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Friday, December 25

Today, I start a much needed week's vacation. I will be taking some time away from my blog for a time of rest and renewal. I will use this time to think about potential changes I might make to my blog in the coming year. I wish you and yours a wonderful end to the year and a blessed start to your new year. I hope you'll check back on January 4th and see where this blog might take us. Til next time...

Thursday, December 24

Today’s Readings: Micah 6:6-8; Hebrews 10:5-10; Luke 1:46b-55

On this day before Christmas, it’s a great opportunity to stop and reflect what the coming of this Jesus means for all of us.

As I do that, I realize that I get a little nervous around this time each year because some folks use the holiday as a means of asserting their desire to be more aggressive in putting their faith out there. You hear, for instance, folks who are disturbed by the commercialization of the holiday saying it’s time to put the “Christ” back in Christmas. Others wage a personal campaign to get rid of interfaith-friendly public greetings like “Seasons Greetings” or “Happy Holidays” with “Merry Christmas”.

I’m never sure exactly what these folks are trying to accomplish. I guess they are longing for the good old days when folks who identified as Christian didn’t have to worry about acknowledging the existence of people of other faiths/no faith.

Whenever I hear folks go off on those topics, a part of me becomes sad and wonders, “Why aren’t people worried about living out the values that Jesus stood for rather than focusing on words?”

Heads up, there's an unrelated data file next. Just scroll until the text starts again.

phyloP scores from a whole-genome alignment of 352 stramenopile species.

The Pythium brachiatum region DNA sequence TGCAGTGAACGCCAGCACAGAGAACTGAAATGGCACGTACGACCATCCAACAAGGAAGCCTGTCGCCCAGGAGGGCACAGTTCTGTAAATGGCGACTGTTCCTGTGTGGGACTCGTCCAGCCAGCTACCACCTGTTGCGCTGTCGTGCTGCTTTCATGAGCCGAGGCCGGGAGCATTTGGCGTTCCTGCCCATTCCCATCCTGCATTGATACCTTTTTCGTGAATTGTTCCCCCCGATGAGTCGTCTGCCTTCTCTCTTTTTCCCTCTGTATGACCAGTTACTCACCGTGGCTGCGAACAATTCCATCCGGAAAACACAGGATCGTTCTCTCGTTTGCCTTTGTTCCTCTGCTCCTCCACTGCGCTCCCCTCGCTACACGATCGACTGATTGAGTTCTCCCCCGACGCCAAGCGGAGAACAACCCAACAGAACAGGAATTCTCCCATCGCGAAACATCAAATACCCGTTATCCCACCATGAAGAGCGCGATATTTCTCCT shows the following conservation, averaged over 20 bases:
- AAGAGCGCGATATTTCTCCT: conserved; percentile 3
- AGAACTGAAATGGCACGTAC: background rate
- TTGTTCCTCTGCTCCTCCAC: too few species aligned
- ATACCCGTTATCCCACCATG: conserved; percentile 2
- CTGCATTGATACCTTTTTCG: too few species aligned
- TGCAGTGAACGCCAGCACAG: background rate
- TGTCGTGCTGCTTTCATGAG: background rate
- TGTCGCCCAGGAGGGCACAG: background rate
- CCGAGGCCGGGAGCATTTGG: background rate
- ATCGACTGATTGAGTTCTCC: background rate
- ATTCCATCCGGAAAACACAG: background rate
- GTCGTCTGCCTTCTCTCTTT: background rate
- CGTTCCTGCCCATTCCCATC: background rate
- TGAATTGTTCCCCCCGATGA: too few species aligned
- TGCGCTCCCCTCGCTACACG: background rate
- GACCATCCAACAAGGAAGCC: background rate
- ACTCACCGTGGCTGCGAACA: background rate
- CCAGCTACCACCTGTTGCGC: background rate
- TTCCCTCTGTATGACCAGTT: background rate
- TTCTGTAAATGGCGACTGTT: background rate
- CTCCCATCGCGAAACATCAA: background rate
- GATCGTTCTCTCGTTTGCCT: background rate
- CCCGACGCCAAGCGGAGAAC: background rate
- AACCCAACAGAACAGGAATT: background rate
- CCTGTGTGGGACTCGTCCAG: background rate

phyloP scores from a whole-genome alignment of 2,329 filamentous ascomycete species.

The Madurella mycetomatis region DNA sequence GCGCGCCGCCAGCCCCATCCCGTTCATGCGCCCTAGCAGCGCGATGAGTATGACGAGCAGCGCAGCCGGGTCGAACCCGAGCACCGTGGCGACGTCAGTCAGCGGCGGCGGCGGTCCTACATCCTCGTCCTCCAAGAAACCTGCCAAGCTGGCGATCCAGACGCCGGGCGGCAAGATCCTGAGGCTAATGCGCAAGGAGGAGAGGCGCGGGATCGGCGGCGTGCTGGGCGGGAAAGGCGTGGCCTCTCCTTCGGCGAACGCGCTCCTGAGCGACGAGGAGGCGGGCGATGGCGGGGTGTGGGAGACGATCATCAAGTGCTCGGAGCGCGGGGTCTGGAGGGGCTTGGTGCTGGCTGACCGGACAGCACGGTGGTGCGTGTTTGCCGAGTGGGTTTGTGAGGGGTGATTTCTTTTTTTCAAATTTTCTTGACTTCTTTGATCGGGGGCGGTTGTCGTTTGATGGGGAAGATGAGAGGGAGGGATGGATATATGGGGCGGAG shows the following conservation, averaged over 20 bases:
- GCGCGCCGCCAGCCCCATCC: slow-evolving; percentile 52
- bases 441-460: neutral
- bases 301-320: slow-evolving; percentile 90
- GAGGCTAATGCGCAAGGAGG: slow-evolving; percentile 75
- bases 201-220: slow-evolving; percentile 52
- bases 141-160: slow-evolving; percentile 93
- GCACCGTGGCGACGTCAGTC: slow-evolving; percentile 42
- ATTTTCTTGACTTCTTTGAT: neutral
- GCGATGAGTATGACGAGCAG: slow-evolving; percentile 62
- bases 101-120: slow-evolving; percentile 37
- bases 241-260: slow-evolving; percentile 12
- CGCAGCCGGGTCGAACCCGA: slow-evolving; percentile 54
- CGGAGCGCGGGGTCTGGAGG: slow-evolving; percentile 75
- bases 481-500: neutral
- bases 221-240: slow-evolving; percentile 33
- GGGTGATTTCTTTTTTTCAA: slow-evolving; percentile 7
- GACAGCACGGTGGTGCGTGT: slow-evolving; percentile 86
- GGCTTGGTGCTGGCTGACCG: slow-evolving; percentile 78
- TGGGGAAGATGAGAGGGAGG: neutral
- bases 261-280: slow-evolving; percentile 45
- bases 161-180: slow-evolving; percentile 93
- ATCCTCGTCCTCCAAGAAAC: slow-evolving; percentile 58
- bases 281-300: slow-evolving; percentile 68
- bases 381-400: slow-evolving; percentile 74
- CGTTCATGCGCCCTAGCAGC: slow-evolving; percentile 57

And what sort of values did Jesus stand for?

Well, today’s reading from the Hebrew Scriptures is one of the most succinct statements of those values: act justly, love mercy, and walk humbly with God (Micah 6:8 from The Message).

Imagine how different the word would be if people took the energy they used to demand that City Hall put up a nativity scene and instead used that energy into acting justly. Imagine what might happen if people stopped insisting retail clerks say “Merry Christmas” and instead insisted on acting mercifully with each other. Imagine how it would feel if people stopped insisting that Christmas carols be sung at public school concerts and started walking humbly with their God. It just might usher in the dawn of a new area when people paid less attention to talking ABOUT Jesus and more attention to acting LIKE Jesus.

As we head into our Christmas celebration, may we focus on doing what Jesus did: act justly, love mercy, and walk humbly with God. Til next time…

Wednesday, December 23

Today’s Readings: Isaiah 42:14-21; Luke 1:5-25; Psalm 113

I find an interesting theological tension lying buried within one of the verses in today’s reading from Isaiah. Let me take a moment and see if I can tease it out for you.

In the first portion of verse 16, the prophet quotes God as saying: “I’ll take the hand of those who don’t know the way, who can’t see where they’re going. I’ll be a personal guide to them, directing them through unknown country. I’ll be right there to show them what roads to take, make sure they don’t fall into the ditch” (Isaiah 42:16 from The Message). This portion of verse 16 makes it sound as if God is a puppeteer – driving the events of one’s life as they unfold. That is the approach many have taken for years in terms of conceptualizing God’s role in one’s life.

The second theological approach is a bit more subtle. It lies within the culminating words of the same verse – verse 16. In that portion, God is quoted as suggesting: “There as the things I’ll be doing for them – sticking with them, not leaving them for a minute” (Isaiah 42: 16 from The Message). There words stress a different way of understanding God’s role in one’s life – a way that stresses God’s presence over God’s control.

My life experiences have pushed me in the direction of the second theological perspective. I believe in a God that limits Godself by gifting us human beings with free will – while being with us/within us at every step of our journey.